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Photo courtesy of ASIS International

Remote Leadership Lessons from the Battlefield

Retired four-star U.S. Army General Stanley McChrystal is the former commander of U.S. and International Security Assistance Forces (ISAF) in Afghanistan and the former commander of the U.S. military’s counterterrorism task force—the Joint Special Operations Command.

From June 2009 until his retirement in August 2010, McChrystal served as the commander of U.S. Forces Afghanistan and NATO ISAF. He oversaw more than 150,000 troops, synchronized digitally 24/7 across 27 countries. If this disparate, remote workforce sounds familiar right about now, McChrystal has some words of wisdom for you.

In his GSX+ keynote on Wednesday, 23 September, McChrystal will share some of his experiences leading through turbulent times, providing practical and actionable guidance on what it takes to lead successfully in a rapidly shifting global landscape. The challenge requires context, self-discipline, and a commitment to foster a cohesive, trusted culture, including within a newly remote workforce.

Crises demonstrate the value of experienced senior leaders who can provide context and a longer view when confronted with challenges, McChrystal says. That often means driving the organization to focus on its foundational pillars, culture, discipline, and the development and retention of newer employees.

“No generals win battles. Young soldiers led by sergeants win battles,” McChrystal says, emphasizing the need to encourage feedback, foster initiative, and support up and coming employees—not just established managers—both during crises and peacetime.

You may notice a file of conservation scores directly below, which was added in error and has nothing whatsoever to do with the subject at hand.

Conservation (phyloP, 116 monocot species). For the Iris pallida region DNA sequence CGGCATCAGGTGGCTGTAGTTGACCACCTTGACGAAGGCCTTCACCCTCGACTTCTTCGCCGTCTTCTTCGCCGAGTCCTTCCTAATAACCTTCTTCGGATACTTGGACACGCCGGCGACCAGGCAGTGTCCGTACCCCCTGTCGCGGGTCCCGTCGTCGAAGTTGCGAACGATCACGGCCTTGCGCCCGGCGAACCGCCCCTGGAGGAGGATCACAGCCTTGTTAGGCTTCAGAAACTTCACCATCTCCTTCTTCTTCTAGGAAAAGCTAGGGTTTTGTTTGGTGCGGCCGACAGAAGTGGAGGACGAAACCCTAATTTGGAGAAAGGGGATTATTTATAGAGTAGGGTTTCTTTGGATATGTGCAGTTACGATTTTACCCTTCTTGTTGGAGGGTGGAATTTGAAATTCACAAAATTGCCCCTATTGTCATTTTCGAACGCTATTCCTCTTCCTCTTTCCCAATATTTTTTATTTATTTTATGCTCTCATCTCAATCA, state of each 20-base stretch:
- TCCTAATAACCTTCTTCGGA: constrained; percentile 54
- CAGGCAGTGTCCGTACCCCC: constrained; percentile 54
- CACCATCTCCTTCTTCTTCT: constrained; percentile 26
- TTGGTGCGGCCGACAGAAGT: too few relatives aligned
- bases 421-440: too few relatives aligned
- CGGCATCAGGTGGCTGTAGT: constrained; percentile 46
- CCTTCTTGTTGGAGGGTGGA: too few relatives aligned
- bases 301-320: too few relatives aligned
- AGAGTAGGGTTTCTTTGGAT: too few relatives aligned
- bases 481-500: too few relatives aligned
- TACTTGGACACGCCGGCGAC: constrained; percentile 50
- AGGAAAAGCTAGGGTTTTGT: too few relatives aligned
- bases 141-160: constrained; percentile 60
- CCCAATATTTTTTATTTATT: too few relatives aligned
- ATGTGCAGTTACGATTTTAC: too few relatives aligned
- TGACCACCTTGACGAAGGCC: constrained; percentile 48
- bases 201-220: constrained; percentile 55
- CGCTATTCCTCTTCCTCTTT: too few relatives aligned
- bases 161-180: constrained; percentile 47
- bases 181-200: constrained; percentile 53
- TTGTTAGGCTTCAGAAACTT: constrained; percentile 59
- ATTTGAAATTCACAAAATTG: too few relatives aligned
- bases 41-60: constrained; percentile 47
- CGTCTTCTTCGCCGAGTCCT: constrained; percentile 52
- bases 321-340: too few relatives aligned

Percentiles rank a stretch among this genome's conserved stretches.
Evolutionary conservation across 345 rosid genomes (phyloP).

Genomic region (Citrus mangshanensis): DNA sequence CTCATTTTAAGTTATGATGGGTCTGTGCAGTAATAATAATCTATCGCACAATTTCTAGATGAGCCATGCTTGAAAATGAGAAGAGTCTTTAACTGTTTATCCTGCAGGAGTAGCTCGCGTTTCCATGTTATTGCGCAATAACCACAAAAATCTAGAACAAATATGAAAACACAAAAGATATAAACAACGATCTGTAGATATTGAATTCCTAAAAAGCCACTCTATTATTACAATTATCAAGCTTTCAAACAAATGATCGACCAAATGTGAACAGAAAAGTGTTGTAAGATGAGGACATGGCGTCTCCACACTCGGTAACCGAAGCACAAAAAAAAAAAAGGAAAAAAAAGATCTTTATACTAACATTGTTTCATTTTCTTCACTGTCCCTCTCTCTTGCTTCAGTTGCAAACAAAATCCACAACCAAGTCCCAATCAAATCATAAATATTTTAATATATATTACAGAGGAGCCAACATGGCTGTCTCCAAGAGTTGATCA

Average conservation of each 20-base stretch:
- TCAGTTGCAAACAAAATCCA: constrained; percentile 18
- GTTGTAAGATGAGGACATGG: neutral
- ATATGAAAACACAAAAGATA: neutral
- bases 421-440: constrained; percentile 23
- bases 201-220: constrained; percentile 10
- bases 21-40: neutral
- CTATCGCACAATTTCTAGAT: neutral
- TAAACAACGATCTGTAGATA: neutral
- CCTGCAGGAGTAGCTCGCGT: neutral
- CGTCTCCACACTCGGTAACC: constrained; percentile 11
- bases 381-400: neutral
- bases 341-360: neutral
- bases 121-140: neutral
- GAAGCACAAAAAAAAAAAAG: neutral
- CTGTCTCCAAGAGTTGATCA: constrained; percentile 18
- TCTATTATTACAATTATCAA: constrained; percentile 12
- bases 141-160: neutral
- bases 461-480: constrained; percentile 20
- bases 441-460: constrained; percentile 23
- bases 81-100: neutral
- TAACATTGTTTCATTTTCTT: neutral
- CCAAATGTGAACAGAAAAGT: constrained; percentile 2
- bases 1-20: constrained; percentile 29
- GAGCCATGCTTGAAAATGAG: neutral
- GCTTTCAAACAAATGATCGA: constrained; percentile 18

Self-discipline is also essential in crisis leadership, and in his keynote McChrystal will share guidance for how to present a genuine, inspiring version of yourself in the face of myriad challenges.

One particular challenge many organizational leaders are facing today is managing a largely remote workforce. While many companies have been pleasantly surprised at how smoothly the transition to remote work has been, McChrystal warns that the shift has largely been supported by preexisting culture built through in-person relationships and workplace structures.

For example, many young professionals learn by listening and watching mentors, leaders, and colleagues in the workplace, whether that’s in meetings, hallway discussions, or chats around the coffeemaker. Remote work has changed that dynamic, requiring forward-thinking leaders to foster new mentorship, educational dynamics, and team cohesion over the long term.

“The difference between good military units and not good military units was always the culture of the organization—the habit that this is how we do things. And if how we do things is good, that organization can accomplish things without a lot of micromanagement from leaders,” McChrystal adds.

To learn more about how to foster resilient organization culture and develop leadership skills to weather crises, attend GSX+ Wednesday morning to watch General Stan McChrystal’s keynote and discussion.